Sheraton Uptown, Albuquerque, NM, USA
Saturday, April 22 • 1:30pm - 3:00pm
B3C-Increasing Consumers' Fruit and Vegetable Selection: Can Product Bundling Serve as a Behavioral Nudge? (Consumer Movement Archives Applied Consumer Economics Award Student Paper)

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This study uses an artefactual field experiment to explore whether product bundles (comprised primarily of fruit & vegetable (F&V) items) can serve as a behavioral nudge to increase F&V selection. Also of interest was whether shopping under cognitive load influenced item and bundle choice, and whether bundles need offer a price discount. A sample of 367 consumers from a Midwestern US city participated during fall 2015 through spring 2016. Participants shopped for groceries under one of six treatments, some featuring bundles. Differences were examined among the proportion of items selected from three categories: F&Vs, Junk Food/Snacks, and Protein/Dairy/Grains.  Proportions were analyzed using a fractional multinomial regression model. We find bundles could potentially increase F&V selection, and may serve as a means through which to lessen cognitive strain.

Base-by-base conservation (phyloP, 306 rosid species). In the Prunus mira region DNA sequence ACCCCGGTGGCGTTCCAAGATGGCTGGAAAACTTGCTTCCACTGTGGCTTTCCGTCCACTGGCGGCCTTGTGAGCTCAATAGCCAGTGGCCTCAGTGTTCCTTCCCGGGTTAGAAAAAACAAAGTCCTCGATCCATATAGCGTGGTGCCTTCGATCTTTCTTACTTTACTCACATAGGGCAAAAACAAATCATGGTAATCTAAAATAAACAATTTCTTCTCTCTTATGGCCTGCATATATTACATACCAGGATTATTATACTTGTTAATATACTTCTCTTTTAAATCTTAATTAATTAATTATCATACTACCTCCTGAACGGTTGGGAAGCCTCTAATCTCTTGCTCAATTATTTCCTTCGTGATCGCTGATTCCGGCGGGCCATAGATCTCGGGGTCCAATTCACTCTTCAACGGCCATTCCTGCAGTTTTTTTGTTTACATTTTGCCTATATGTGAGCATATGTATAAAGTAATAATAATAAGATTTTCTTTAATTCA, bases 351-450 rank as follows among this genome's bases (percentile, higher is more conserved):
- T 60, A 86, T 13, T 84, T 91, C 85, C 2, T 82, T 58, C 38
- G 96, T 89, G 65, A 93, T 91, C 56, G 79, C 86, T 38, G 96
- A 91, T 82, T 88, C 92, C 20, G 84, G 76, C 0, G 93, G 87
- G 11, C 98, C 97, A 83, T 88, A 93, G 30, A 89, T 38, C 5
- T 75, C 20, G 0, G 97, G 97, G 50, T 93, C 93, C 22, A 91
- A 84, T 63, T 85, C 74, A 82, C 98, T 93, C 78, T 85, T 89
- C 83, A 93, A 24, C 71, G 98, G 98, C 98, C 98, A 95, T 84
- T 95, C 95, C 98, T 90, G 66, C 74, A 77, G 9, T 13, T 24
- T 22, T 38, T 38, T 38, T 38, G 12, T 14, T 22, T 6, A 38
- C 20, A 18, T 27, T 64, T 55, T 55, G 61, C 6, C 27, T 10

Speakers & Presenters
avatar for Kathryn A. Carroll

Kathryn A. Carroll

PhD candidate, University of Wisconsin-Madison
Kathryn A. Carroll is a PhD candidate in Consumer Behavior and Family Economics at the University of Wisconsin-Madison. She manages the Behavioral Research Insights Through Experiments (BRITE) Lab, which is an interdisciplinary campus research facility for social sciences. Kathryn... Read More →

Saturday April 22, 2017 1:30pm - 3:00pm

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